McLaren Senna

By |2018-03-20T03:19:59+00:00March 20th, 2018|Categories: Refined Wheels|

In the world of fast McLarens, the 720S and the P1 kind of reign supreme, don’t they? Now though, McLaren has decided to introduce a new model which slots between them, and it’s called the Senna. Yes, after THAT Senna. The one and only, legendary, three-time F1 World Champion Ayrton Senna. Naming your car after one of the greatest racing car drivers in history is brave, to say the least. You have to make sure it’s able to deliver and impress everyone, otherwise, the name gets wasted. Luckily, the Senna goes far beyond just meeting everyone’s expectations.

Visually, the car splits opinions down the middle. A lot of people seem to really dislike the way it looks, but we think it’s absolutely stunning. So it’s not as gorgeous as a 488 or the 720S it’s based on perhaps, but it’s a clear case of form following function. And for that reason alone, you can’t dislike its shape. Every single thing you see on the exterior is operational and functional. It’s there to serve a single purpose: make the Senna go faster than any other track-only McLaren before it. After looking at it for a while, it even grows on you. It’s got one of those designs.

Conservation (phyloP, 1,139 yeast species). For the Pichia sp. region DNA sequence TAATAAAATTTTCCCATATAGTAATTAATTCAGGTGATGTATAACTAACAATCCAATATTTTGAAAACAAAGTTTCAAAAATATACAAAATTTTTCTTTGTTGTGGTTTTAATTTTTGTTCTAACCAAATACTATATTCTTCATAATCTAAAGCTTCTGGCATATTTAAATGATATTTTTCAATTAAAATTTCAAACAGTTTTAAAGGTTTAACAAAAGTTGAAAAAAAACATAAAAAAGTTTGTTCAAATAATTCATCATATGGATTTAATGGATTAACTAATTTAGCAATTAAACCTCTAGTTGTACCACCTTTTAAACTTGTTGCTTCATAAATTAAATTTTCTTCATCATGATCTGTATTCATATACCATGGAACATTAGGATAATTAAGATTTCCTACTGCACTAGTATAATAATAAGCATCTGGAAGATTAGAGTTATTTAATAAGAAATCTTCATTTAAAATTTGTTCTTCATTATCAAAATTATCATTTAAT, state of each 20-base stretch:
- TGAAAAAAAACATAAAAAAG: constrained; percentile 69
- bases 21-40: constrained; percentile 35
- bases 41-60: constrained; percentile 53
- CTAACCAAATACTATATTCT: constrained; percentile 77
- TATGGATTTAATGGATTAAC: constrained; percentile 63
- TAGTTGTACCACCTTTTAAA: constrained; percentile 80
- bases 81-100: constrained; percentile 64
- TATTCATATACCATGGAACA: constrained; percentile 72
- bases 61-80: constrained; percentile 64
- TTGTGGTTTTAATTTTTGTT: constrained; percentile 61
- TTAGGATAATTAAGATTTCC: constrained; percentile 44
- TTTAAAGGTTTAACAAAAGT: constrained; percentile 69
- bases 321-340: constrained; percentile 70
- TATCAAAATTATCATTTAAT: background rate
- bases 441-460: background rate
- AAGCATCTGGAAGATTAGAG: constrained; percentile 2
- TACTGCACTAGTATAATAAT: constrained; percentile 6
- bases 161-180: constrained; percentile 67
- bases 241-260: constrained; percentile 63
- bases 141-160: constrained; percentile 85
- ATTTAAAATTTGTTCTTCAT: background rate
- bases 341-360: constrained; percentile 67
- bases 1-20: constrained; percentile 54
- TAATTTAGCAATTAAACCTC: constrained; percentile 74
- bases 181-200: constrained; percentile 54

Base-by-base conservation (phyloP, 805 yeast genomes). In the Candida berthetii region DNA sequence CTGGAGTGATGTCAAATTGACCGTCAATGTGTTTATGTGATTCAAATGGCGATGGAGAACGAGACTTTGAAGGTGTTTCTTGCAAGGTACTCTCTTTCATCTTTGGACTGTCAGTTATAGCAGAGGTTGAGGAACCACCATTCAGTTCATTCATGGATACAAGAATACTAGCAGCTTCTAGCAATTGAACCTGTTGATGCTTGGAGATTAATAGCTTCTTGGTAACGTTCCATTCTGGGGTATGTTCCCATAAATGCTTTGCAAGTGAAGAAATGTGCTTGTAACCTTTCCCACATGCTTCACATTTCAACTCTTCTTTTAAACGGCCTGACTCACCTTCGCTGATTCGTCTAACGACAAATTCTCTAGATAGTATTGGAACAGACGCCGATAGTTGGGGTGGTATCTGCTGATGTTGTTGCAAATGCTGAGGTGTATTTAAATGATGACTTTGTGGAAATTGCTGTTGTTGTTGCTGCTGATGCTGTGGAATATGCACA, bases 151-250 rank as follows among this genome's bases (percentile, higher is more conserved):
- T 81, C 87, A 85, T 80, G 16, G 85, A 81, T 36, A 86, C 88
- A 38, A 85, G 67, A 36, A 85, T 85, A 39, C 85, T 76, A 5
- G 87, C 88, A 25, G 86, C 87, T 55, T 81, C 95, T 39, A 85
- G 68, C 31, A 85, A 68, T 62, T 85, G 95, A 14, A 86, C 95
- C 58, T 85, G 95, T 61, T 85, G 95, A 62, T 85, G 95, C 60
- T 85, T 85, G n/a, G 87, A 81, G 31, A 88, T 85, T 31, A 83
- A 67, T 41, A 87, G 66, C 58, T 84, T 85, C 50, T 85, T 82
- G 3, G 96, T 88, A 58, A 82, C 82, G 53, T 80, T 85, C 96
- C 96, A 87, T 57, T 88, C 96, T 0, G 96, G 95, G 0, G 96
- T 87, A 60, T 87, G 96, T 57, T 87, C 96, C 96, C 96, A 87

The front end is mostly dominated by these large aero blades and the gigantic splitter. The rear houses a double diffuser, something that F1 banned a couple of years back due to the huge advantage it gave F1 cars. There’s also an active rear wing, so it adjusts its angle based on the speed and the steering input. It also doubles as an air brake, raising straight up when you slam on those massive brakes. The air brake itself houses 6500cm2 of surface area, so it’s pretty handy when it comes to stopping the Senna.

See the little-stepped louvres on the rear deck? Along with the gurney flaps just in front of them, they suck hot air out of the radiator using a low-pressure area, aiding cooling. The louvres themselves make sure the airflow doesn’t mess with the aerodynamic efficiency of the rear wing.

The middle of the car hides a real gem. The twin-turbo V8 with a 4-litre displacement delivers a whopping 789 horsepower and 590 lb-ft of torque. That’s some 70 horsepower up on the standard 720S. The Senna is properly light too. It weighs in at just 1198 kilograms, or, in other words, as much as a small city hatchback.

No word on official performance figures, but expect a sub 3-second sprint to 62 mph and a top speed north of 210 mph. Outright speed is not what the Senna is all about though. Around a racetrack, we have no doubts it will annihilate most rivals, only being match by its bigger brother, the P1 GTR.

Stefan Petrov

Stefan is a student in his third year of study at the Faculty of Computer Science and Engineering in Skopje, Macedonia. Although he's well on his way on becoming a full-time programmer, his love for cars and writing meant he naturally started freelancing at a young age. Having written for several dozen car blogs and websites, he's eventually planning on kickstarting his career as a racing driver. In his spare time, he enjoys practicing on a racing simulator, biking and occasionally strumming a few chords on the guitar.

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